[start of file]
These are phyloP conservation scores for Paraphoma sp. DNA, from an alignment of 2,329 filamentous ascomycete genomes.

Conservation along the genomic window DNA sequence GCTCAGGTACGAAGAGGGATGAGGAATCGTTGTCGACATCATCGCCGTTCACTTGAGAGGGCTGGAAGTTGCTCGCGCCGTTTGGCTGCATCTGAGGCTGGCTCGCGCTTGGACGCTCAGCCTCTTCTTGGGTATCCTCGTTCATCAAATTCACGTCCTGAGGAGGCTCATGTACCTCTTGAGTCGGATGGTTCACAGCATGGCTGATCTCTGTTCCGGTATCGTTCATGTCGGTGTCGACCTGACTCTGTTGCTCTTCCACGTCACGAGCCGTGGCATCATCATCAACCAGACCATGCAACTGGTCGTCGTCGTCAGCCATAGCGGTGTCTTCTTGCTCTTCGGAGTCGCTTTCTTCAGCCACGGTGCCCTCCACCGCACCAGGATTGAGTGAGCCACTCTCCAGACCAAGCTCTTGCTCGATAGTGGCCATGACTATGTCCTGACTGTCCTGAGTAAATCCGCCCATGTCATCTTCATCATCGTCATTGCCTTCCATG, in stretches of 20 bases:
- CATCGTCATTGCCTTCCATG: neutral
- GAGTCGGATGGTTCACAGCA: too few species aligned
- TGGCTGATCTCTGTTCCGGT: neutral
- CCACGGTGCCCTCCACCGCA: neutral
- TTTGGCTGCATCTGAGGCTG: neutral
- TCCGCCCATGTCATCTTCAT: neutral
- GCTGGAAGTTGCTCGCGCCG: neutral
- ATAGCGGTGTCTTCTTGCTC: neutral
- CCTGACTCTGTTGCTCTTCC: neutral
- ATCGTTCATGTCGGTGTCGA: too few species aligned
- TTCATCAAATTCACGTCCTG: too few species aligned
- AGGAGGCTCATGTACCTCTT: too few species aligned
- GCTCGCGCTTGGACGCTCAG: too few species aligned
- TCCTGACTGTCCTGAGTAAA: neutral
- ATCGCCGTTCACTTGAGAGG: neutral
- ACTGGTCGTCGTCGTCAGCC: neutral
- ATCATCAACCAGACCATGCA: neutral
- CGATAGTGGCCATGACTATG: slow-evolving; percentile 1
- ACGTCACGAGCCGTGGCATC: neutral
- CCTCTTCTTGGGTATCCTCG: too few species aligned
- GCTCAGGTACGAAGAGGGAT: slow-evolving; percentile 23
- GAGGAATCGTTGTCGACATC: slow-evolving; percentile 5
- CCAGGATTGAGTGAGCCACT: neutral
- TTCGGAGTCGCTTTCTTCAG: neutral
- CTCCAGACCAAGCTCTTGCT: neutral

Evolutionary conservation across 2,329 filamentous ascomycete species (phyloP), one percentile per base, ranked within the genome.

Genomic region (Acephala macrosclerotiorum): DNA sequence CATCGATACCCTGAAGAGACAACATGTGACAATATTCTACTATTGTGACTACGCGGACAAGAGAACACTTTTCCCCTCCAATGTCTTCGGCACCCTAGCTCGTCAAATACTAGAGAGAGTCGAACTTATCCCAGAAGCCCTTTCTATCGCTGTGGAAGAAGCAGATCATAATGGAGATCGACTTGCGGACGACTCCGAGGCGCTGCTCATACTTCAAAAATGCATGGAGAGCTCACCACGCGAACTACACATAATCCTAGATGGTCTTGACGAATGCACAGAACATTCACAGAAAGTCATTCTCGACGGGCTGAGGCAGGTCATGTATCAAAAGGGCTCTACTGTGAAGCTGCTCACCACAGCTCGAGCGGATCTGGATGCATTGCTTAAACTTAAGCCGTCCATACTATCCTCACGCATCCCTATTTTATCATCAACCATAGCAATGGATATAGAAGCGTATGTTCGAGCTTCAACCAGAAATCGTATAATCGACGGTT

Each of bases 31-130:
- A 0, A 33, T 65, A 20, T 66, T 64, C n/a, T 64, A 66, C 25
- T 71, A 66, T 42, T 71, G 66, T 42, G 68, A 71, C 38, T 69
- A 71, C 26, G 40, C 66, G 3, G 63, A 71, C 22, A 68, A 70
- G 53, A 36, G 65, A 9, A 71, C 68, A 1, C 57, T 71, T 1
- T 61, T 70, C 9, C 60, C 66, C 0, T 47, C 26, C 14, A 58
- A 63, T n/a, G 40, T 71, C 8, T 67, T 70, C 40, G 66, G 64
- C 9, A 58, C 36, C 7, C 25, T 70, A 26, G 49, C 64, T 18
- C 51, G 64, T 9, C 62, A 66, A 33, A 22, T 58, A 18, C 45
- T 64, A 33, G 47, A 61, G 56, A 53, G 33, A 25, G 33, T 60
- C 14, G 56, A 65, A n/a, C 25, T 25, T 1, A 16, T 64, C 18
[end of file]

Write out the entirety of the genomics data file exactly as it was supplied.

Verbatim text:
These are phyloP conservation scores for Paraphoma sp. DNA, from an alignment of 2,329 filamentous ascomycete genomes.

Conservation along the genomic window DNA sequence GCTCAGGTACGAAGAGGGATGAGGAATCGTTGTCGACATCATCGCCGTTCACTTGAGAGGGCTGGAAGTTGCTCGCGCCGTTTGGCTGCATCTGAGGCTGGCTCGCGCTTGGACGCTCAGCCTCTTCTTGGGTATCCTCGTTCATCAAATTCACGTCCTGAGGAGGCTCATGTACCTCTTGAGTCGGATGGTTCACAGCATGGCTGATCTCTGTTCCGGTATCGTTCATGTCGGTGTCGACCTGACTCTGTTGCTCTTCCACGTCACGAGCCGTGGCATCATCATCAACCAGACCATGCAACTGGTCGTCGTCGTCAGCCATAGCGGTGTCTTCTTGCTCTTCGGAGTCGCTTTCTTCAGCCACGGTGCCCTCCACCGCACCAGGATTGAGTGAGCCACTCTCCAGACCAAGCTCTTGCTCGATAGTGGCCATGACTATGTCCTGACTGTCCTGAGTAAATCCGCCCATGTCATCTTCATCATCGTCATTGCCTTCCATG, in stretches of 20 bases:
- CATCGTCATTGCCTTCCATG: neutral
- GAGTCGGATGGTTCACAGCA: too few species aligned
- TGGCTGATCTCTGTTCCGGT: neutral
- CCACGGTGCCCTCCACCGCA: neutral
- TTTGGCTGCATCTGAGGCTG: neutral
- TCCGCCCATGTCATCTTCAT: neutral
- GCTGGAAGTTGCTCGCGCCG: neutral
- ATAGCGGTGTCTTCTTGCTC: neutral
- CCTGACTCTGTTGCTCTTCC: neutral
- ATCGTTCATGTCGGTGTCGA: too few species aligned
- TTCATCAAATTCACGTCCTG: too few species aligned
- AGGAGGCTCATGTACCTCTT: too few species aligned
- GCTCGCGCTTGGACGCTCAG: too few species aligned
- TCCTGACTGTCCTGAGTAAA: neutral
- ATCGCCGTTCACTTGAGAGG: neutral
- ACTGGTCGTCGTCGTCAGCC: neutral
- ATCATCAACCAGACCATGCA: neutral
- CGATAGTGGCCATGACTATG: slow-evolving; percentile 1
- ACGTCACGAGCCGTGGCATC: neutral
- CCTCTTCTTGGGTATCCTCG: too few species aligned
- GCTCAGGTACGAAGAGGGAT: slow-evolving; percentile 23
- GAGGAATCGTTGTCGACATC: slow-evolving; percentile 5
- CCAGGATTGAGTGAGCCACT: neutral
- TTCGGAGTCGCTTTCTTCAG: neutral
- CTCCAGACCAAGCTCTTGCT: neutral

Evolutionary conservation across 2,329 filamentous ascomycete species (phyloP), one percentile per base, ranked within the genome.

Genomic region (Acephala macrosclerotiorum): DNA sequence CATCGATACCCTGAAGAGACAACATGTGACAATATTCTACTATTGTGACTACGCGGACAAGAGAACACTTTTCCCCTCCAATGTCTTCGGCACCCTAGCTCGTCAAATACTAGAGAGAGTCGAACTTATCCCAGAAGCCCTTTCTATCGCTGTGGAAGAAGCAGATCATAATGGAGATCGACTTGCGGACGACTCCGAGGCGCTGCTCATACTTCAAAAATGCATGGAGAGCTCACCACGCGAACTACACATAATCCTAGATGGTCTTGACGAATGCACAGAACATTCACAGAAAGTCATTCTCGACGGGCTGAGGCAGGTCATGTATCAAAAGGGCTCTACTGTGAAGCTGCTCACCACAGCTCGAGCGGATCTGGATGCATTGCTTAAACTTAAGCCGTCCATACTATCCTCACGCATCCCTATTTTATCATCAACCATAGCAATGGATATAGAAGCGTATGTTCGAGCTTCAACCAGAAATCGTATAATCGACGGTT

Each of bases 31-130:
- A 0, A 33, T 65, A 20, T 66, T 64, C n/a, T 64, A 66, C 25
- T 71, A 66, T 42, T 71, G 66, T 42, G 68, A 71, C 38, T 69
- A 71, C 26, G 40, C 66, G 3, G 63, A 71, C 22, A 68, A 70
- G 53, A 36, G 65, A 9, A 71, C 68, A 1, C 57, T 71, T 1
- T 61, T 70, C 9, C 60, C 66, C 0, T 47, C 26, C 14, A 58
- A 63, T n/a, G 40, T 71, C 8, T 67, T 70, C 40, G 66, G 64
- C 9, A 58, C 36, C 7, C 25, T 70, A 26, G 49, C 64, T 18
- C 51, G 64, T 9, C 62, A 66, A 33, A 22, T 58, A 18, C 45
- T 64, A 33, G 47, A 61, G 56, A 53, G 33, A 25, G 33, T 60
- C 14, G 56, A 65, A n/a, C 25, T 25, T 1, A 16, T 64, C 18